[llvm-dev] [RFC][LLD][ARM] Initial ARM port for LLD

Peter Smith via llvm-dev llvm-dev at lists.llvm.org
Fri Jun 3 23:59:00 PDT 2016

On 3 June 2016 at 20:23, Rui Ueyama <ruiu at google.com> wrote:
> On Fri, Jun 3, 2016 at 2:28 AM, Peter Smith via llvm-dev
> <llvm-dev at lists.llvm.org> wrote:
>> Hello everyone,
>> The review http://reviews.llvm.org/D20951 implements initial support
>> for the ARM architecture in LLD. To keep the patch size down, and to
>> avoid the complexities of interworking between ARM and Thumb,  there
>> is just enough support for an ARM only Hello World to link and run on
>> ARM Linux [*].
>> My main aim is to get this functionality committed as the basis of an
>> ARM port and would like to know how best to go about this? I wanted to
>> start the ARM port with enough functionality to execute at least one
>> simple program, although this still might be too large to face in one
>> review. I'm happy to split it up into a series of smaller patches with
>> one relocation, one test file. Alternatively if you think more
>> functionality is needed, please let me know what I need to complete
>> for a first commit?
>> The initial goal for Linaro is ARM Linux support for ARMv7 and AArch32
>> ARMv8. With interworking, TLS and exceptions support the ARM support
>> and test coverage should be on a par with the current state of the lld
>> AArch64 support.
>> There are several major pieces of work to do for ARM linux:
>> My rough order of priority on what to work on next:
>> Support for Thumb, Thumb2 and interworking:
>> - Thumb relocation directives.
>> - BL to BLX transformation for function calls between ARM and Thumb.
>> - Thunk generation for B immediate.
>> - Keeping track of which parts are ARM/Thumb.
> Simon implemented "thunk" for MIPS. Thunk contains linker-generated machine
> code and is added after each input section in the result and bridges
> incompatible function calls. I think you can use it for ARM thumb and
> non-thumb function calls.

Yes that is a good candidate to start looking.

>> Support for TLS
>> - Add relocation and relaxation support for standard and descriptor
>> based models.
> I think we already have a good foundation, so I guess you only need add
> architecture-specific code there in Relocations.cpp.

Yes, I think this is just a matter of doing the work.

>> Support for C++ exceptions:
>> - Creation of a PT_ARM_EXIDX program header.
>> - Support for the SHF_LINK_ORDER (used by .ARM.exidx).
> Is there anything special in them from the linker's perspective?

PT_ARM_EXIDX is analogous to PT_GNU_EH_FRAME, it just describes the
address range of the output section.

The SHF_LINK_ORDER is a little more disruptive, although it is in the
generic ELF spec and is not ARM specific. In summary it is  used to
order the .ARM.exidx sections in the same order as the .text sections
they describe so that the unwinder can binary search the .ARM.exidx
sections. The wording in ELF is not great, but the intent is clear.

>> Support for range-extension
>> - Thumb2 BL range is only 16 Mb, conditional branch range is only 1
>> Mb. Range extension thunks are likely to be needed for large programs.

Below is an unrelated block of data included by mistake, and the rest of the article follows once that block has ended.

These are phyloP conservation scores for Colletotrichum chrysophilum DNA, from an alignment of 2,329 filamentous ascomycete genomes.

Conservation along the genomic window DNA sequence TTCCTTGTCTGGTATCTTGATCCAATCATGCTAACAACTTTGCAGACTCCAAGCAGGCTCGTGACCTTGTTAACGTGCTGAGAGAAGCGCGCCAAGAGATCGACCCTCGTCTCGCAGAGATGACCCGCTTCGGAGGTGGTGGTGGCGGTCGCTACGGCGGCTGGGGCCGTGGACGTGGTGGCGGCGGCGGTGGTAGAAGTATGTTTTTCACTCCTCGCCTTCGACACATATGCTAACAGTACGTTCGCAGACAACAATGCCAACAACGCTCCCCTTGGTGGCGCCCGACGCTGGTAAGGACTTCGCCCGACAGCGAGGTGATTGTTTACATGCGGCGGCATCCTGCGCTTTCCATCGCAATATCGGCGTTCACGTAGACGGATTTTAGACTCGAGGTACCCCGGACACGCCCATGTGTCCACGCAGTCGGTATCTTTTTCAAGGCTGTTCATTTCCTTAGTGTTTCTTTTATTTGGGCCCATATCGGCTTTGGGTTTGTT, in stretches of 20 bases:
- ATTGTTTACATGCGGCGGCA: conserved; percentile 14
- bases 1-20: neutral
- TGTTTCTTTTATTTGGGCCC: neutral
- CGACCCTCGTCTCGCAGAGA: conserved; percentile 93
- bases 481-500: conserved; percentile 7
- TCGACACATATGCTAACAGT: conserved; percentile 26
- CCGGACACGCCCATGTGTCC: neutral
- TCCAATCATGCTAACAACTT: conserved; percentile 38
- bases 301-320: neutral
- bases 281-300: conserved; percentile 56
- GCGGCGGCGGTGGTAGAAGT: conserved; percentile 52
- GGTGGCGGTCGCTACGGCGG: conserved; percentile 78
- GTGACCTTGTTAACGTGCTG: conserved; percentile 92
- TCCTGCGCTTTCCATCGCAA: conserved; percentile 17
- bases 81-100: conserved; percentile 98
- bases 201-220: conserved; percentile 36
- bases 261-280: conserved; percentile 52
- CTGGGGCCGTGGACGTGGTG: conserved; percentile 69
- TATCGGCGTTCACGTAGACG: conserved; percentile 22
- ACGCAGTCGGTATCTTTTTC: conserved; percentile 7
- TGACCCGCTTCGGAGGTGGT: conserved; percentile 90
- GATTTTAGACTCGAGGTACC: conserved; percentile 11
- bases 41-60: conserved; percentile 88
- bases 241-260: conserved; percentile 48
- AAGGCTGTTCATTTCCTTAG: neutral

> This can be added to thunks, I guess.

In theory yes although it can get complicated in the most general
case. For example adding thunks can increase distance between
sections, which can generate the need for more thunks. A simple
implementation can handle the majority of cases though.

>> Support for big-endian ARM targets
>> - ARMv6 and above has little-endian instructions and big-endian data.
>> The input objects for ARM have big-endian instructions so the linker
>> must endian reverse each instruction.
> Does this mean you need to read every 4 bytes in .text (or 2 bytes if thumb)
> and swap the byte order of the word, if the target is big-endian? If the
> linker is supposed to do it, we have no choice other than doing it, but
> it's... weird.

Yes and it is definitely weird, it is a legacy of ARM supporting two
big-endian modes for legacy purposes, one with big-endian
instructions, big-endian data; one with little endian instructions,
big-endian data. By making the linker do the endian-swapping the
compiler and assembler only need to produce big-endian instructions,
big-endian data.

In AArch64, there is only little-endian instructions big-endian data
so compilers and assemblers can produce the format directly.

In practice little-endian ARM systems are much more common than
big-endian systems so this is something that can be done later on.

>> Use SHT_ARM_ATTRIBUTES sections for compatibility checking
>> - Detect incompatible objects at link-time rather than risk runtime
>> errors.
> You may want to take a look at isCompatible function in SymbolTable.cpp
> which does similar thing.

Ok, I'll take a look, thanks for pointing it out.

Thank you for the comments


>> At this stage I haven't thought too hard about how best to implement
>> these. I think that some of these may be disruptive enough to post
>> design alternatives as RFCs rather than as reviews.
>> [*] I tested hello world against an old GCC distribution that has ARM
>> only libraries that do not require interworking:
>> arm-none-linux-gnueabi-gcc (CodeSourcery Sourcery G++ Lite 2007q1-10)
>> 4.2.0.
>> Documentation can be found in the ABI for the ARM Architecture, which
>> is available on ARM's website:
>> http://infocenter.arm.com/help/topic/com.arm.doc.subset.swdev.abi/index.html
>> The official instruction encodings are documented in the ARM
>> Architecture Reference Manual. This is publically available from ARM
>> but requires a free registration to download:
>> http://infocenter.arm.com/help/topic/com.arm.doc.ddi0406c/index.html
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